Nancy Pelosi Condemns Weiner as 'Reprehensible,' 'Disrespectful' and Maybe 'Clueless'

Credit: J. Scott Applewhite; Kathy Willens/AP Photo

House Minority Leader Nancy Pelosi condemned her former Democratic colleagues, New York City mayoral candidate Anthony Weiner and San Diego Mayor Bob Filner, who have both come under a firestorm of criticism for their behavior toward women.

Weiner, who resigned from his congressional seat in 2011 under pressure from Pelosi after he inadvertently posted sexually graphic pictures on Twitter, is back in the headlines this week after new revelations of sexting were disclosed. Filner, who decided to run for mayor of San Diego rather than seek re-election to the House in 2012, is facing accusations of sexual harassment by multiple women.

"The conduct of some of these people that we're talking about here is reprehensible," Pelosi, D-Calif., said of her former House Democratic colleagues. "It is so disrespectful of women, and what's really stunning about it is they don't even realize it. You know, they don't have a clue.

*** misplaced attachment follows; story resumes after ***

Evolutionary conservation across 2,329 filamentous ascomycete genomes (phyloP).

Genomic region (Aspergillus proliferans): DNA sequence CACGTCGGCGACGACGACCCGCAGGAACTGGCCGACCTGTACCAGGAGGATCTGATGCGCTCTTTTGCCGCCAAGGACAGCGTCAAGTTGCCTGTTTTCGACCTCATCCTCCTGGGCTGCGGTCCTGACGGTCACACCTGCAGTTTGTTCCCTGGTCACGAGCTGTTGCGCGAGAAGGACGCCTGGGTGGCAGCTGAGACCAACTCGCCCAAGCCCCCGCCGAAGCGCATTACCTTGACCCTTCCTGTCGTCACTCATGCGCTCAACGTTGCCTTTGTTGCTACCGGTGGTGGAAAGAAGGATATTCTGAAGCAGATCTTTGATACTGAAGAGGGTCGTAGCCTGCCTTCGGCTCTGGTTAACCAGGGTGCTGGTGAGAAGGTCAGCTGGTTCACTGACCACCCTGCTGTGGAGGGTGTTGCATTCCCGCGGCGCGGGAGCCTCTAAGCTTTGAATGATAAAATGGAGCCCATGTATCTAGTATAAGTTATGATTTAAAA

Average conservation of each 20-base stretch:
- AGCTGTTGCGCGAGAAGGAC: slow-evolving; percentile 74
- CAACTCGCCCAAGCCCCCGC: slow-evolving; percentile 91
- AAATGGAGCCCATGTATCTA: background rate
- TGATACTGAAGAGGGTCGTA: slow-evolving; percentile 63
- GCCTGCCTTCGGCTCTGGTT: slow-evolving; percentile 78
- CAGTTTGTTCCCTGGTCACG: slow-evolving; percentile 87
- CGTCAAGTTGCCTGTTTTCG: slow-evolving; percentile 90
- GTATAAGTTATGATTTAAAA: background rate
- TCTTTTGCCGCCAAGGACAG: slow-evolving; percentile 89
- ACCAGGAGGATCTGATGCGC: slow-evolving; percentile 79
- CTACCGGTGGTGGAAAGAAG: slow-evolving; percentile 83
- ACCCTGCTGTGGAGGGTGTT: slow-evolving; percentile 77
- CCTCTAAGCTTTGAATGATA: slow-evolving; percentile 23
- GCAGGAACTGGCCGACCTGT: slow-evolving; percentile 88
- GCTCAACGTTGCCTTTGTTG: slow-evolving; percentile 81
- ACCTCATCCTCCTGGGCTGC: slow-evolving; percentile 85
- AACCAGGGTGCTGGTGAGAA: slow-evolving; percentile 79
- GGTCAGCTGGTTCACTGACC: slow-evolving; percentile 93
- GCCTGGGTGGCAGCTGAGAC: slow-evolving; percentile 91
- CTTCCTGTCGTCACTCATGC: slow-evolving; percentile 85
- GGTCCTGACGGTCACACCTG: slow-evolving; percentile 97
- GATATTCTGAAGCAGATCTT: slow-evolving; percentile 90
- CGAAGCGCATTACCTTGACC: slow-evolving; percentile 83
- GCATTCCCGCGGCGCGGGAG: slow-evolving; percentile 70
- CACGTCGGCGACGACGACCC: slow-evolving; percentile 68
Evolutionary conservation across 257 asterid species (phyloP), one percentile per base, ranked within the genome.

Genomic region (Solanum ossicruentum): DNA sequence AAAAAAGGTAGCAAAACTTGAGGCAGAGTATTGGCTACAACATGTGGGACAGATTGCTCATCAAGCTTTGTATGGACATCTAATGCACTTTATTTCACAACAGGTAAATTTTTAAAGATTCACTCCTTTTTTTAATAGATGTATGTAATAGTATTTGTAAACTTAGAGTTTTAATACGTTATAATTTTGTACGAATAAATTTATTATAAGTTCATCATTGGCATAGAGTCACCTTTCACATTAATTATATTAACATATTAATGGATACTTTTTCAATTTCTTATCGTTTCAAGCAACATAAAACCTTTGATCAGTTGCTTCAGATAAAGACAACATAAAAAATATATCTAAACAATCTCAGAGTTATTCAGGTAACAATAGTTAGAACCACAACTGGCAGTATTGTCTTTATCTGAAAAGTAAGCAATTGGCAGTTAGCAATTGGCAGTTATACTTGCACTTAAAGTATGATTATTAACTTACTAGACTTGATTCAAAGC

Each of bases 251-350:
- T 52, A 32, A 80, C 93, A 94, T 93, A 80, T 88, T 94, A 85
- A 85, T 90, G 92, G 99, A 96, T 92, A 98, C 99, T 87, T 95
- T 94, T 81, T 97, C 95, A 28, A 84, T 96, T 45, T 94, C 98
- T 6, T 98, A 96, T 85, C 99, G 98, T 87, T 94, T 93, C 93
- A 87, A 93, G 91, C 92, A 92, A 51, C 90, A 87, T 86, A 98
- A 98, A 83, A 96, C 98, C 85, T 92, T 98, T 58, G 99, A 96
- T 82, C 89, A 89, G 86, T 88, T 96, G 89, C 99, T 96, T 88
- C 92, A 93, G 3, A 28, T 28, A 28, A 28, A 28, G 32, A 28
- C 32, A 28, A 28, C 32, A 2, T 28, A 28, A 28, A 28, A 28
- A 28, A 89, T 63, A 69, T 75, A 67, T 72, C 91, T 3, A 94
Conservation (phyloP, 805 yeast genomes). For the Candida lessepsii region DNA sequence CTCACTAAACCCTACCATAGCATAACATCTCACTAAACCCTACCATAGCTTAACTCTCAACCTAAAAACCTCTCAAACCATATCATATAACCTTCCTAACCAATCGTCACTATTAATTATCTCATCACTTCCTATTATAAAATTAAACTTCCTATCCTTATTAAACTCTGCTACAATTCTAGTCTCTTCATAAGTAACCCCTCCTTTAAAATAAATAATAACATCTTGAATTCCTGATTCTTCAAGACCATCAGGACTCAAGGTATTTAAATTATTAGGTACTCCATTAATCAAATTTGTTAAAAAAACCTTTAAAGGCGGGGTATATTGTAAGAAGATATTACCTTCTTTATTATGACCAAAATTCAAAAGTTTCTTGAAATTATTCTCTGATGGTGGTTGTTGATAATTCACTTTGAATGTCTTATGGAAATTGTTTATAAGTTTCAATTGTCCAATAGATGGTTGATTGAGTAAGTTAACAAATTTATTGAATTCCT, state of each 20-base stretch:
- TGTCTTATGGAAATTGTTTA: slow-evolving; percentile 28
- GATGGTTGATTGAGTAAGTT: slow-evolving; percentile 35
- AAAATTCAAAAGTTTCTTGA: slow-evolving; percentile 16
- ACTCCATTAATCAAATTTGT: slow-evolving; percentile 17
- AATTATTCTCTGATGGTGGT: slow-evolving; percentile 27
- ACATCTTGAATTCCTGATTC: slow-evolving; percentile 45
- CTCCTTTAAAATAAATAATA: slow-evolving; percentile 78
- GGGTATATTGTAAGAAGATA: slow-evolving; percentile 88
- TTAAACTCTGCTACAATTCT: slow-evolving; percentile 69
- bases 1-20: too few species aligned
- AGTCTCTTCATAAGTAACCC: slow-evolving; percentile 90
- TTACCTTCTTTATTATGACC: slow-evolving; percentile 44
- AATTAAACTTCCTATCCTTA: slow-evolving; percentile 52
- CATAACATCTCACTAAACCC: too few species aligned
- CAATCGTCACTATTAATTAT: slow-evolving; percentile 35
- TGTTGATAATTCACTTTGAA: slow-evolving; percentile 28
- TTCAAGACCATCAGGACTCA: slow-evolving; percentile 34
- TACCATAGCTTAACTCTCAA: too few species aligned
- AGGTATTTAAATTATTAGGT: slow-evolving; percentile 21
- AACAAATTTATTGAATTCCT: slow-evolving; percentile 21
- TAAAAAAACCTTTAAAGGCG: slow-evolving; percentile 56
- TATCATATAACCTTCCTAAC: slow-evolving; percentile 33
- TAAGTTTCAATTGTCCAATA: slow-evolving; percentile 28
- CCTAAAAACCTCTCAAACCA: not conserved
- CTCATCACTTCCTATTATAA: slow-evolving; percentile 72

"If they're clueless, get a clue," she continued. "If they need therapy, do it in private."

Asked whether Weiner should drop out of the race, Pelosi said "That's up to the people of New York."

Weiner gave no indication today that he is considering ending his campaign.

Speaking at a news conference in Brooklyn where he faced reporters for the second time this week to discuss his transgressions, Weiner reiterated his admission that "there were multiple women over an extended period of time," but "it wasn't until they were behind me that I decided to run for mayor."

"These things did take place before and after I resigned," Weiner confessed. "The point is they're behind me."

When asked how this behavior could affect voters, Weiner said "citizens have to decide if this personal behavior … is important to them."

Weiner, 48, estimated that the number of women he conducted inappropriate relationships with was "not dozens and dozens," but, he said, "it's six to ten, I suppose."

He then clarified that he does not believe more than three of those relationships were sexual in nature.

"These were anonymous people on the internet," Weiner said in a harried tone.

ABC News' Carlos Boettcher contributed to this report.